Too many pensions, not enough money

Published October 22, 2018
.— Dawn
.— Dawn

PUNJAB’S pension payments are growing rapidly, eating into the provincial financial resources available for development and posing a major challenge for the fledgling PTI government.

The expected provincial pension cost, according to actuarial valuations, is estimated to have spiked 4.6 times from Rs687.7 billion in 2010 to Rs3.2 trillion in 2015. Punjab Finance Minister Makhdum Hashim Jawan Bakht told a post-budget interaction with newspersons last week that the present actuarial value of the liability is estimated to be a whopping Rs5.5tr.

In line with growing pension liability, the annual provincial pension payments also rose from Rs25.5bn in 2010 to Rs172.9bn last fiscal year. The pension payments, budgeted in the present financial year, are estimated at Rs208bn or almost equal to the total provincial tax of Rs206.7bn collected last year and 87pc of the development budget of Rs238bn for the current fiscal.

Indeed, pension payments are the second largest non-development expenditure after the province’s salary bill.

‘Pension liabilities are growing at a much higher rate than provincial revenues and are increasingly restricting fiscal space available for development. The previous government has done nothing to manage this growing liability. We will,’ says Punjab’s finance minister

The annual pension payments size as a percentage of the provincial revenue expenditure has grown exponentially from 9.8pc to 16.9pc in eight years. Similarly, it has almost doubled as a percent of provincial revenue receipts from 6.8pc to 12.3pc.

According to budget documents, Punjab’s pension expenditure has surged by a hefty average rate of 24.9pc compared with an increase of 15.6pc in revenue expenditure and 14.6pc rise in revenue receipts between 2011 and 2018.

In 2015, Punjab had 465,000 pensioners against 951,500 in-service employees.

As per documents, the actuarial valuation in 2015 was done assuming that the annual provincial pensionable salary bill would increase by nine per cent and pension payments by eight per cent. But these assumptions no longer hold as in the last 14 years both the pensionable salary bill and pension expenditure has spiked by an average 12pc.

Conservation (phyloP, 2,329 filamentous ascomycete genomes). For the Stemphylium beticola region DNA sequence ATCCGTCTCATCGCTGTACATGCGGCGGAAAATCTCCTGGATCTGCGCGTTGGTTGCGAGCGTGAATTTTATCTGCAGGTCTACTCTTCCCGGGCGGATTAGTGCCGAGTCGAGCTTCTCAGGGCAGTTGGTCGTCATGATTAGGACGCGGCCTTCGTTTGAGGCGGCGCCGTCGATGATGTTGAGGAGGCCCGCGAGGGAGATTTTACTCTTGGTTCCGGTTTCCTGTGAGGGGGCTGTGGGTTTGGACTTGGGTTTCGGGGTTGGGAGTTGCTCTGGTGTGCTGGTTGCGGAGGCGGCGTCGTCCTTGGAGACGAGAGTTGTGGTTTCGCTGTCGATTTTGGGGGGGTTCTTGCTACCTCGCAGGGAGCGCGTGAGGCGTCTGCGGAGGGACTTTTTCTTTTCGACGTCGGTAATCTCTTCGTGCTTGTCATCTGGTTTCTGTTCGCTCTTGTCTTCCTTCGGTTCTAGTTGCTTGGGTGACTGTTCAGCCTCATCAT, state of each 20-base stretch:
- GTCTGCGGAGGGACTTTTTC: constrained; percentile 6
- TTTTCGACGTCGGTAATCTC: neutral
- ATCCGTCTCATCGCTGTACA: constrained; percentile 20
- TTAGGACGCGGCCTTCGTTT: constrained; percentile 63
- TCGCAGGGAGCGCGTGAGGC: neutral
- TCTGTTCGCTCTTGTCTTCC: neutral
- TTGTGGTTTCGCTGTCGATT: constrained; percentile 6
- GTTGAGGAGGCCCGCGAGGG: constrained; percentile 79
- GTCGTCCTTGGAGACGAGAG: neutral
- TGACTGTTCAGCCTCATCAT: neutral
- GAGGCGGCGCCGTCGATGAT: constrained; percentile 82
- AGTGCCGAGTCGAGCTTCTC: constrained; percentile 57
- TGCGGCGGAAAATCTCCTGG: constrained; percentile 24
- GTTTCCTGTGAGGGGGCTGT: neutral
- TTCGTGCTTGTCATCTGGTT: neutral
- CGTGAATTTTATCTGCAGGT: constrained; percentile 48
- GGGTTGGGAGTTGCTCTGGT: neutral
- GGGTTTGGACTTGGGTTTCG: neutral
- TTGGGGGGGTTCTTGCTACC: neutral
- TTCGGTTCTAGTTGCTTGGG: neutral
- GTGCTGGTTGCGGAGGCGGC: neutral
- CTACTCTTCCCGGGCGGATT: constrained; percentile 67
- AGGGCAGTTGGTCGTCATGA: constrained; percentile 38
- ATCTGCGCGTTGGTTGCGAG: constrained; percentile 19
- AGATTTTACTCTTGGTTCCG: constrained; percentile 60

“…certain other policy changes, court decisions, employee behaviour and increasing life expectancy have contributed to rapid growth in pension liabilities in recent years,” says the government report on pension liabilities and contained in the White Paper for 2018/2019.

Factors responsible for the steep rise in pension expenditure and expected cost of the liability include increase in the rate of family pension from 50pc to 70pc of gross and net pension and upward revision in minimum pension from Rs2000 to Rs3000 per month from July 2010.

Additionally, a growing early retirement trend — a third of new retirees are aged below 60 years — in recent years, the policy of increasing net pension by 72pc at the time the first pension is calculated by treating ad hoc allowances as part of pensionable income at the time of retirement, and restoration of commutation of portion of gross pension.

Based on the benefits promised by the present pension scheme, the government estimates that it “needs to contribute 60.7pc of its pensionable salary bill in an investment fund in order to meet the future pension payments attributable to the services rendered by the (provincial government) employees during that year.”

The provincial government had set up a pension fund in the mid 2000s as part of pension reforms to manage its future pension payments. The value of the fund was estimated at Rs51.3bn at the end of the last year, which includes Rs26bn invested in it by the government and Rs25.3bn profits earned by it.

Realising the challenges posed by the rapidly increasing annual pension payments and long-term liability, the PTI government appears to have put the revamp of the pension system on its priority agenda.

“…The government plans to pursue a multidimensional strategy that will rationalise present pension benefits and systematically make investments for future pension payments,” the minister had told a group of journalists a couple of week before.

“The pension liabilities are growing at a much higher rate than provincial revenues and are increasingly restricting fiscal space available for development. The previous government has done nothing to manage this growing liability on the provincial finances. We will,” he said.

“A well funded pension scheme not only attracts new talent but also helps government stimulate growth in the province by investing in profitable and secure businesses, land and infrastructure projects in the province.”

Published in Dawn, The Business and Finance Weekly, October 22nd, 2018

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